from workalendar.core import WesternCalendar, OrthodoxCalendar, ChineseNewYearCalendar

calendars = {
    'western': WesternCalendar(),
    'orthodox': OrthodoxCalendar(),
    'chinese_new_year': ChineseNewYearCalendar()
}

for key in calendars:
    calendar = calendars[key]
    print(key, calendar)
    df[f'is_{key}_holiday'] = df.index.to_series().apply(lambda x: calendar.is_holiday(x))
    df[f'is_{key}_working_day'] = df.index.to_series().apply(lambda x: calendar.is_working_day(x))  

Last but not least, the lags can be generated using pandas shift method. This way our model will learn to use last week’s prices as a features, and include them when making predictions.

df['close_lag_7d'] = df['Close'].shift(7)

There’s just one thing left to decide before moving to the next step: how do we use all that feature generating code we’ve just written? 🤨

One way would be to just put all that code in a data processing function somewhere, and call it just before we train our model. But then we’ll need to make sure to call it just before making any predictions, too. Neglecting to do this can affect your model in some very subtle and at times, not subtle at all ways.

This difference in performance between training and serving is called training-serving skew, and is described in Google’s Rules of Machine Learning as follows:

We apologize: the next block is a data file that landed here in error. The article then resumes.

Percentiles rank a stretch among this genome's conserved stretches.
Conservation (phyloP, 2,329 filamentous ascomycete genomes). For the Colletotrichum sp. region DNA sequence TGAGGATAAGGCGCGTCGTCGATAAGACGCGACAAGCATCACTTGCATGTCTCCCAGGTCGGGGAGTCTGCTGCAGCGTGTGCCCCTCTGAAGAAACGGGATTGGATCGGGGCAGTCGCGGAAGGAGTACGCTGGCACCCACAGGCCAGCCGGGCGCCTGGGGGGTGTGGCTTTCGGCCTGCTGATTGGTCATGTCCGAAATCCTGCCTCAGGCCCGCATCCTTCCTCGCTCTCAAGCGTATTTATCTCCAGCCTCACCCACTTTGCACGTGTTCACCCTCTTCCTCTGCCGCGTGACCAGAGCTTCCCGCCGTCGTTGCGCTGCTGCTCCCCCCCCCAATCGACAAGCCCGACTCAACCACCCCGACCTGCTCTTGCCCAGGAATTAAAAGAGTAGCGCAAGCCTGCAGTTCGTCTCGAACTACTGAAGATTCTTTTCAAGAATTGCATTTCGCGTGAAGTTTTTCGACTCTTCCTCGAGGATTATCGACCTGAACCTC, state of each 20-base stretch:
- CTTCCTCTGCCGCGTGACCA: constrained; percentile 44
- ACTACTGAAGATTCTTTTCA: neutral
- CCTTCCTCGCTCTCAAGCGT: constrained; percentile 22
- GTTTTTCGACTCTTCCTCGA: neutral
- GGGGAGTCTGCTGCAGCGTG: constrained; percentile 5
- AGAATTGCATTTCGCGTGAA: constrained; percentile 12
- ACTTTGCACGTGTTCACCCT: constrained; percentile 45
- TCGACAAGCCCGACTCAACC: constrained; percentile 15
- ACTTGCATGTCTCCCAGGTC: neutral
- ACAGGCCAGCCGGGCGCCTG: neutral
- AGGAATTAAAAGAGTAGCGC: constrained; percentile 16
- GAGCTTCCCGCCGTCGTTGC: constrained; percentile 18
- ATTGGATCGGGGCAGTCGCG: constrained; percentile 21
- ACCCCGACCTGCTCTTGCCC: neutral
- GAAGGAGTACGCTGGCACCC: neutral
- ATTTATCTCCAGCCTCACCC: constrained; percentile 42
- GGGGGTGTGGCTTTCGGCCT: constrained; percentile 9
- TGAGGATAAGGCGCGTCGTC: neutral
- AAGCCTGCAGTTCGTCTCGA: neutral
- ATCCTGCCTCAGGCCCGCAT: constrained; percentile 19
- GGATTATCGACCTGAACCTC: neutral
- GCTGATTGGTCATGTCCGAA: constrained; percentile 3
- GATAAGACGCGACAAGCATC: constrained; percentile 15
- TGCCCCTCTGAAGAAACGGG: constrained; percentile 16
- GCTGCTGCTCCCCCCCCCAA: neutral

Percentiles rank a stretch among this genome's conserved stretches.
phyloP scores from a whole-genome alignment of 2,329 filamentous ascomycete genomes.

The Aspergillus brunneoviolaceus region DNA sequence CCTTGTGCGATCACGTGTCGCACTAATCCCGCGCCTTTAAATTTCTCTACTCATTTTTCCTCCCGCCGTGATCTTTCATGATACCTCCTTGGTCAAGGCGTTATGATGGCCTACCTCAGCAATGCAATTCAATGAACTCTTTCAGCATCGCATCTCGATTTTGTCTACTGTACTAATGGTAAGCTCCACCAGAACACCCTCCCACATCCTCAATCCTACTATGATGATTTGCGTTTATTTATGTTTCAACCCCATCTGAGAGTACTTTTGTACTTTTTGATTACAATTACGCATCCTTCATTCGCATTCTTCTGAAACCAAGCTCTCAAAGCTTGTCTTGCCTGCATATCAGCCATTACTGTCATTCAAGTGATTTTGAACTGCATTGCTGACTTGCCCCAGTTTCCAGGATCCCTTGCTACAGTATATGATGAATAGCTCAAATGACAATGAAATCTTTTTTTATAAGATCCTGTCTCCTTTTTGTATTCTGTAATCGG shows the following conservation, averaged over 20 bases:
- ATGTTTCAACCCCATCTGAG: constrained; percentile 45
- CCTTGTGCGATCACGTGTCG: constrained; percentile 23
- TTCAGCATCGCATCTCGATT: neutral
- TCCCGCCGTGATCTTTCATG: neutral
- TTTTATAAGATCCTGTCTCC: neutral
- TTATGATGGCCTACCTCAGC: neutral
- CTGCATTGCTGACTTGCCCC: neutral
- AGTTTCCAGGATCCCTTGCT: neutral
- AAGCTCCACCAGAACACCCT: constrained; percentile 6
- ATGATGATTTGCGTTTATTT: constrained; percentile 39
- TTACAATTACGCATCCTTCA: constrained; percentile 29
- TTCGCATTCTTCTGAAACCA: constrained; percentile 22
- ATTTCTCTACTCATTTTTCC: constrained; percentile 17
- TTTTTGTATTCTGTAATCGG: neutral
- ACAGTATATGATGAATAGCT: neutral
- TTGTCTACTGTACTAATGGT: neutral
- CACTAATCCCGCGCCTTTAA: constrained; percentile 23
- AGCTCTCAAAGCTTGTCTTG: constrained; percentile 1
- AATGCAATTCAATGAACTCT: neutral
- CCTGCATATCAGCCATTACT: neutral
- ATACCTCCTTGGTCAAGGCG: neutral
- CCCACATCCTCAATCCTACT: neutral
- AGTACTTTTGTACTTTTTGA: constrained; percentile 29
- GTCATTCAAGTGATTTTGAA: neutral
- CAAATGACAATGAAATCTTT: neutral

Training-serving skew is a difference between performance during training and performance during serving. This skew can be caused by:

  • A discrepancy between how you handle data in the training and serving pipelines.
  • A change in the data between when you train and when you serve.
  • A feedback loop between your model and your algorithm.

We have observed production machine learning systems at Google with training-serving skew that negatively impacts performance. The best solution is to explicitly monitor it so that system and data changes don’t introduce skew unnoticed.

As per Rule #32, we need to make sure our pre-processing code is reused between the training and the serving pipelines. The easiest way to do this is to actually make it part of the model pipeline, this will ensure that the code gets automatically invoked both when training & running our model.

Luckily, scikit-learn makes adding custom steps to pipelines quite straightforward using Transformers. Below you’ll find a custom Transformer containing all the preprocessing code written so far, plus some extra glue to hold everything together.

from datetime import timedelta

import pandas as pd
from sklearn.base import TransformerMixin